Nav: Home

New insight into plants' self-defense

February 22, 2018

Chloroplasts are the ultimate green machines - the parts of plant cells that turn sunlight into food in a fairly famous process known as photosynthesis.

But they have another role of critical value to plant life. They are part of the signal corps that alerts a plant's immune system to the threat of danger - whether by enemy attack or environmental stressor.

Now University of Delaware researchers and collaborators at the University of California-Davis have uncovered new details of how chloroplasts move about in times of trouble. It's the fundamental kind of research information that helps scientists understand plant biology and could help farmers prevent crop loss.

Their findings were published by eLife Sciences.

Using bioimaging techniques at the Delaware Biotechnology Institute, a team led by Jeffrey Caplan, director of the Bioimaging Center, has shown that chloroplasts morph into dramatically different shapes when danger approaches, sending out hollow shoot-like parts called "stromules" as part of the plant's immune response. These stromules then connect to the cell's nucleus and appear to guide the chloroplasts to their assigned posts.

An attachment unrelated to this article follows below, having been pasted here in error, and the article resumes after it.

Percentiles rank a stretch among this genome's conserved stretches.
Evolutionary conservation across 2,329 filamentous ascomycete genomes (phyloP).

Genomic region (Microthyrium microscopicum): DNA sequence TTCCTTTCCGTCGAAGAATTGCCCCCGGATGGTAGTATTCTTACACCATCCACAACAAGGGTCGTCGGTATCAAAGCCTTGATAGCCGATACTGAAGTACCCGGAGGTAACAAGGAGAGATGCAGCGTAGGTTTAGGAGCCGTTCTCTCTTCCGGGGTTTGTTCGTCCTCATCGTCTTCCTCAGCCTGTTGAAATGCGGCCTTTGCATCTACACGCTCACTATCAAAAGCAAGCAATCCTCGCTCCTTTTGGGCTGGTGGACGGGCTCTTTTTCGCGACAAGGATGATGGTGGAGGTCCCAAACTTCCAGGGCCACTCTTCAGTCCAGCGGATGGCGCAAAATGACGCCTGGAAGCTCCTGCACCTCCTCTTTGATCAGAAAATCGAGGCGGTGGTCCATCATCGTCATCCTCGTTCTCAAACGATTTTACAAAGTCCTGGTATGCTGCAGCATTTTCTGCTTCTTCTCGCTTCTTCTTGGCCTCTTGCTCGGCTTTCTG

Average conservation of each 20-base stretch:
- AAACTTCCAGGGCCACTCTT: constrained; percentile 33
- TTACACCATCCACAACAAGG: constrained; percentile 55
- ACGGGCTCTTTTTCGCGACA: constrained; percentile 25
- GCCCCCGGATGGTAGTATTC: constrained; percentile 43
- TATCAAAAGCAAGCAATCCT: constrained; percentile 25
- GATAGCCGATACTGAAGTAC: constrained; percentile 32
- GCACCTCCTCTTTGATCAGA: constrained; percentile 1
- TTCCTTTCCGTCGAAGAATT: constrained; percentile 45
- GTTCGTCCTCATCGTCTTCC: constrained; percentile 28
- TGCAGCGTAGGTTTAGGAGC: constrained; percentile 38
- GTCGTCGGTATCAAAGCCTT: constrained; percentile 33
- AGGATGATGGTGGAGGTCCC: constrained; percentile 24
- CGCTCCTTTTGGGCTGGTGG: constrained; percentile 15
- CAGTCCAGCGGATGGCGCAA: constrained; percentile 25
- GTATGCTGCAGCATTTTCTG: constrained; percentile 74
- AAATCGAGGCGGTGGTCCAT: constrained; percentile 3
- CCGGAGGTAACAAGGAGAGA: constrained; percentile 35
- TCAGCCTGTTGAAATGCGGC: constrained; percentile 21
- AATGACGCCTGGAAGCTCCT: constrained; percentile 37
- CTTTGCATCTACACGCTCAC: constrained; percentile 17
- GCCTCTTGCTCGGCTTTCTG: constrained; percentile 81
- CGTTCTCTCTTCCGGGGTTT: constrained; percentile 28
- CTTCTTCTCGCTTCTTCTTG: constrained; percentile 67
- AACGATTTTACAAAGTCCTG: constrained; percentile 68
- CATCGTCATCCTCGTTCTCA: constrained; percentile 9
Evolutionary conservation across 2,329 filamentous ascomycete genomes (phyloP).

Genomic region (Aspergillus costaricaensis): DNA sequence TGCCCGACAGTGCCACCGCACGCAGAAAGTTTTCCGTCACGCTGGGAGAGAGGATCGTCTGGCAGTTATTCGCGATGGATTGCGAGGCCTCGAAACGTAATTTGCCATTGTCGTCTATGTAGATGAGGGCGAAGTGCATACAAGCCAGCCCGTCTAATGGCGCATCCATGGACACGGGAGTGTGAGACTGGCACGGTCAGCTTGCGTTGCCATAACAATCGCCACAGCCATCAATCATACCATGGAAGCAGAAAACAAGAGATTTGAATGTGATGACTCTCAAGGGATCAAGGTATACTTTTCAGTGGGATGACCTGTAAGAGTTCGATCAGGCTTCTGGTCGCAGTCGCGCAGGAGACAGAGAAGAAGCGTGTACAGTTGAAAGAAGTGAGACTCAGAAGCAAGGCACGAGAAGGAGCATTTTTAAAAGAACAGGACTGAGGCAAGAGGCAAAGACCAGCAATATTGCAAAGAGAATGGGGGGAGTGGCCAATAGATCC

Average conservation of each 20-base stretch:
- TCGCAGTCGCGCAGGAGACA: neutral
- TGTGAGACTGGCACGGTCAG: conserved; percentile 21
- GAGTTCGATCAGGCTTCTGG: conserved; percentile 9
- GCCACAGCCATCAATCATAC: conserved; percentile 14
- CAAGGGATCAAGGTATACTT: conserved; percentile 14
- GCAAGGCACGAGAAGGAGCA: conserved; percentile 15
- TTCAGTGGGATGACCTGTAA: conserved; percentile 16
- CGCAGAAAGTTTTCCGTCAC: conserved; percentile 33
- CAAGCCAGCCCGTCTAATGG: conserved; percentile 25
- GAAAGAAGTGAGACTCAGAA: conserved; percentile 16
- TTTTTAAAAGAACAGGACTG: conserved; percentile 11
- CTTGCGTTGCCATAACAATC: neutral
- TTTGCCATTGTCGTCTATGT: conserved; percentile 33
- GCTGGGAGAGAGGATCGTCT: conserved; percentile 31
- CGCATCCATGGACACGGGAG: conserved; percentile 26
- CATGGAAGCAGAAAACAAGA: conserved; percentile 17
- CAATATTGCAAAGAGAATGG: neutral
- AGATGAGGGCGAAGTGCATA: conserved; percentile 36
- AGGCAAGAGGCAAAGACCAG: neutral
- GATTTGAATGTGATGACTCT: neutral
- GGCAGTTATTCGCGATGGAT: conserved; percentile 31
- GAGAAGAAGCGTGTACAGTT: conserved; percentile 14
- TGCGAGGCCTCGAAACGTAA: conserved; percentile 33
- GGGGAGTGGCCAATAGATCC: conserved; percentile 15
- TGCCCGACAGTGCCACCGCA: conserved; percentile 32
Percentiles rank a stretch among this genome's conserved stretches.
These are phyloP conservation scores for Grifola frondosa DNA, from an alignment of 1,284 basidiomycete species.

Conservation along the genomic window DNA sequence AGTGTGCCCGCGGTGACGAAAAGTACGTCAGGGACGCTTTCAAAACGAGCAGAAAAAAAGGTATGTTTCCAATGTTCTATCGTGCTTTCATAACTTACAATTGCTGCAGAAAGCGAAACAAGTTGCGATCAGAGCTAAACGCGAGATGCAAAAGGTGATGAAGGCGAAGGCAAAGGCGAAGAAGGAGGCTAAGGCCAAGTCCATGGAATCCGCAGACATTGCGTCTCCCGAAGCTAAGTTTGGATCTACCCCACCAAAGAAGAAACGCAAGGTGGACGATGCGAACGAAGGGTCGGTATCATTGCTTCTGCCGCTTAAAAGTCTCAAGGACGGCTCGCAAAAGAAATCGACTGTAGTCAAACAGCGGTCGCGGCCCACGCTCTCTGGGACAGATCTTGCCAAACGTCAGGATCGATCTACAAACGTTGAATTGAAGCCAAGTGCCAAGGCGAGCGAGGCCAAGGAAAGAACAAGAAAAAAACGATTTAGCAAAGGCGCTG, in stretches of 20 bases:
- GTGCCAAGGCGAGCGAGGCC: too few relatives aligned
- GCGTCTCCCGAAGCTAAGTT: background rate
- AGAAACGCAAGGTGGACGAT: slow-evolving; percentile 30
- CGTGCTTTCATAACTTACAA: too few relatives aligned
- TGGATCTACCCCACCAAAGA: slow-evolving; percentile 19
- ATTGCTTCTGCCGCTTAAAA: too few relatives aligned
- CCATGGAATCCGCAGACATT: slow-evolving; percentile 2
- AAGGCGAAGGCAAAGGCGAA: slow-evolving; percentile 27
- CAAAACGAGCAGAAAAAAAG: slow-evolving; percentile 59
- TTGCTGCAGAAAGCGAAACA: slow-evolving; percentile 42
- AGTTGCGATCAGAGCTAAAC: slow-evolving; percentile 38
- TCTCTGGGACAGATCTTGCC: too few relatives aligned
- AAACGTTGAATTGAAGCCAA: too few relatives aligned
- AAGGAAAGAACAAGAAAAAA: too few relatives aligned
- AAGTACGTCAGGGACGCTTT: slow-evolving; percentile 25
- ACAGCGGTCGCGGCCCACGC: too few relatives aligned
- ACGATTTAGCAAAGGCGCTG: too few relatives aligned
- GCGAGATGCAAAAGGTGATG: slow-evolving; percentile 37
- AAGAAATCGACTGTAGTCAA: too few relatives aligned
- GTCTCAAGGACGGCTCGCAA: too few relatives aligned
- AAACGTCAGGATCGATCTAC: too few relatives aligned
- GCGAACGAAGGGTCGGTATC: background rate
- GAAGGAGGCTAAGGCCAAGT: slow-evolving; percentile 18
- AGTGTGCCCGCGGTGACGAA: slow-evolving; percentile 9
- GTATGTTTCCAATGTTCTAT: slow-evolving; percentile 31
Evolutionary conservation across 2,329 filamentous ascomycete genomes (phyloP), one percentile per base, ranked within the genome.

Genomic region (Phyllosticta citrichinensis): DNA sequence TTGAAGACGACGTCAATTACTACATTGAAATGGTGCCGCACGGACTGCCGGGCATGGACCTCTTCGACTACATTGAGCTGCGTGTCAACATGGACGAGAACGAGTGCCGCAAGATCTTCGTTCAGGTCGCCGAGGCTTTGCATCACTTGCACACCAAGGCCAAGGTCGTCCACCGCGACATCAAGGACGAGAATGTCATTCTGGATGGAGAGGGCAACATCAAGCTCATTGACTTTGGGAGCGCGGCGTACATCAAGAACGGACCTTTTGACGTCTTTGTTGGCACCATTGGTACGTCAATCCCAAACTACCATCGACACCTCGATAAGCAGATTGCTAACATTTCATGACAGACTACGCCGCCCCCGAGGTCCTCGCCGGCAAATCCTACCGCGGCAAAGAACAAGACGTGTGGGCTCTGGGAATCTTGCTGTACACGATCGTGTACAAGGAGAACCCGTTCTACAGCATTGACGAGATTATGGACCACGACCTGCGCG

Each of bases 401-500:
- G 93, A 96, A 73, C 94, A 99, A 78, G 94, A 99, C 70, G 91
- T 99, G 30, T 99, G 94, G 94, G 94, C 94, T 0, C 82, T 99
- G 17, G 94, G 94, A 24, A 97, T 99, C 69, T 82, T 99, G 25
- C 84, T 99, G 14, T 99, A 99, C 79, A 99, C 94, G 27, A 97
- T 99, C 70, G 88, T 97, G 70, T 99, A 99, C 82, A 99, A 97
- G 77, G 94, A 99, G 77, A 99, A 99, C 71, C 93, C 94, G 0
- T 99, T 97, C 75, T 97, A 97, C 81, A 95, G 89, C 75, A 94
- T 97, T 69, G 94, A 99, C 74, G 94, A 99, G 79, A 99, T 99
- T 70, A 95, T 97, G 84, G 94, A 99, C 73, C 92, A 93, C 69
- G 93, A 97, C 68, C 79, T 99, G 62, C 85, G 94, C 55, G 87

Researchers don't know yet if the stromules act as escorts or provide the impetus for this transit - or both. But the images show direct correlation.

"This could point to new methods for crop protection against various pathogens," Caplan said. "This is a basic response, not specific to any one pathogen."

For this study, researchers used cells from a relative of the tobacco plant - nicotiana benthamiana - which has many properties of value for study and imaging.

They used fluorescent proteins to mark structures in the cells - the stromules and the cytoskeleton - and those markers made it possible to monitor the structures with laser-scanning confocal microscopy. A confocal microscope, part of the expansive toolbox in DBI's Bioimaging Center, allows scientists to capture three-dimensional images of molecules.

In the same way, they can see the relationship between stromules, microtubules and the actin filaments that act as anchoring points as the stromules move along.